Another major peer-to-peer file sharing platform will soon face obscurity as well as a potentially crippling damages payout. LimeWire was recently told by a U.S. District Court in New York to shut down its peer-to-peer file-sharing system, after being held liable for copyright infringement. The RIAA, Recording Industry Association of America, filed suit about four years ago claiming that “as much as 93 percent of LimeWire’s file sharing traffic was unauthorized copyright material.” This was the first time since the Supreme Court ruled in MGM Studios, Inc. v. Grokster, LTD that a file sharing software maker was targeted. The RIAA claims that LimeWire owes trillions of dollars in damages for enabling distribution of copyrighted songs, a claim the federal judge presiding has deemed to be “absurd” yet admits this is the first time “a court has been asked to consider the issue of whether a copyright holder can claim multiple awards for one copyrighted work.” There is speculation that “the ruling could pave the way for a deal, similar to the way Napster was sued out of existence in 2000 but was reborn and now under the ownership of Best Buy, with licensing deals with all the major recording companies.” Still, industry legal experts speculate statutory fines up to $150,000 per violation could leave LimeWire with a bill exceeding $1 billion, since the court will use the standard of one statutory damage award per each work regardless of the number of infringers (rather than each individual infringement of a copyrighted work). The RIAA, in preparation for the May 2nd court date, needs to determine how many direct infringements per copyrighted work occurred. This is not an easy task because LimeWire’s structure was as a “connect-style P2P platform” which makes determining the actual number of downloads difficult. 
A copyright infringement occurs when “copyrighted work is reproduced, distributed, performed, publicly displayed, or made into a derivative work without the permission of the copyright owner.” LimeWire employed peer-to-peer networking, which allows computer to communicate with each one another, instead of utilizing a central server like Napster and other earlier file sharing sites.
Disputes regarding copyright infringement started back in 1984, most notably with the Sony Corp. of America v. Universal City Studios, Inc. The court protected VCR manufacturers from liability to contributory copyright infringement, determining that taping television was fair use, if done for the purpose of time shifting. If Sony and the movie industry been victorious, video-recording devices would have been eliminated from American homes. The Court held, that “because the device had legitimate uses, Sony wasn’t contributing to copyright infringement by selling it, even though the company knew that some users were using the product illegally.”
Copyright infringement did not reach the mainstream level of Sony until A&M Records, Inc. v. Napster, Inc. in 2001. Napster permitted paid subscribers to search for a song, receive a list of other users who possessed a copy of the song and copy the song into their personal library. Napster routed these exchanges through internal servers, allowing “a modicum of control over how people used its network.” This “modicum of control” ultimately prompted a rule that since Napster could prevent infringement, it had a responsibility to do so.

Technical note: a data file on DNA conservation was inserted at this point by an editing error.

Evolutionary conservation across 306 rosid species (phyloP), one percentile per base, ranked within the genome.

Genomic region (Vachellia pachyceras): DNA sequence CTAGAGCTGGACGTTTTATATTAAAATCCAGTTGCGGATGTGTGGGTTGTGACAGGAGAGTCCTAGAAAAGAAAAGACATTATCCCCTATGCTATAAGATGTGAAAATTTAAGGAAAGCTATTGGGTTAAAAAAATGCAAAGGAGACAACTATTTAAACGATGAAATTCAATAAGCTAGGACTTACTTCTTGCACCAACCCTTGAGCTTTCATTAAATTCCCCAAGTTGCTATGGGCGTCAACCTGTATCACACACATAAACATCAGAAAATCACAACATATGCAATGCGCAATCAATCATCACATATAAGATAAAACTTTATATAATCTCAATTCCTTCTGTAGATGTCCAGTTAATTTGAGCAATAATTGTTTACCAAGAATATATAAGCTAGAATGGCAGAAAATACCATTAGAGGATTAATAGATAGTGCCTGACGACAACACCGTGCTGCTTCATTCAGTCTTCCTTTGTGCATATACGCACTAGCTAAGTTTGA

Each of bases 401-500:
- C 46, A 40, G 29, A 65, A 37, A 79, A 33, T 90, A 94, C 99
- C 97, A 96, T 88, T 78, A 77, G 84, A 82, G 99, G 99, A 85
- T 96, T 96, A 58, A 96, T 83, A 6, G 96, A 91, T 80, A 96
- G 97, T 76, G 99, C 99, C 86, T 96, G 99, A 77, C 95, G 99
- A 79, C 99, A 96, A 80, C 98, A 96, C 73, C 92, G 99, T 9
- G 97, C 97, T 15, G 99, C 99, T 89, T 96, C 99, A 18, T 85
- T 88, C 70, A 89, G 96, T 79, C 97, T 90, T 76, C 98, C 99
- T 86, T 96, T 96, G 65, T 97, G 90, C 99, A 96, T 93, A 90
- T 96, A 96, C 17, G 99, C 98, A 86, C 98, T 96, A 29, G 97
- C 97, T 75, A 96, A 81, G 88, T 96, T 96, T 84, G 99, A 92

The generation of peer-to-peer sharing came about with the development of Morpheus and Kazaa. These services removed their centralized serves, thus allowing users to directly connect libraries and eliminated the possibility for someone to argue Kazaa had any control over what its users did. In 2005, MGM v. Grokster made headlines as a landmark case that specifically addresses the legality of peer-to-peer Internet file-sharing services, but [had] broad implications for any technology that could potentially be used to infringe on copyrighted materials.” The Court decided Grokster and other similar enterprises could be sued for the marketing of their file sharing software since the technology had both legal and illegal uses. The case also made headlines when Billionaire Mark Cuban helped finance most of Grokster’s legal expenses, and Intel, Yahoo, Microsoft stepped into the court battle. On MGM’s behalf, the RIAA and MPAA stepped in. In the end, the court did not care so much that the technology could be used for illegal purposes, but rather that Grokster encouraged infringement. Judge Souter wrote in the courts opinion concluding “whoever distributes a device with the object of promoting its use to infringe copyright, as shown by clear expression or other affirmative steps taken to foster infringement, is liable for the resulting acts of infringement by third parties.” Grokster’s decision “cleared the way for lawsuits targeting companies that induced or encouraged file sharing piracy.”  Today, visitors to the Grokster website are warned their illegal activity will be caught and the following message:
“The United States Supreme Court unanimously confirmed that using this service to trade copyrighted material is illegal. Copying copyrighted motion picture and music files using unauthorized peer-to-peer services is illegal and is prosecuted by copyright owners. There are legal services for downloading music and movies. This service is not one of them. YOUR IP ADDRESS IS XX.XX.XXX.XX AND HAS BEEN LOGGED. Don’t think you can’t get caught. You are not anonymous.”
On May 3, 2011 a jury began deciding what amount LimeWire will pay in damages, with individual baselines ranging from $750 to $150,000 for each worked that was infringed. At the time, total payout was expected to be between $7.2 million to $1.4 billion. On May 18th, Limewire settled with the major labels for $105 million.
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 MGM Studios Inc. v. Grokster, Ltd., 545 U.S. 913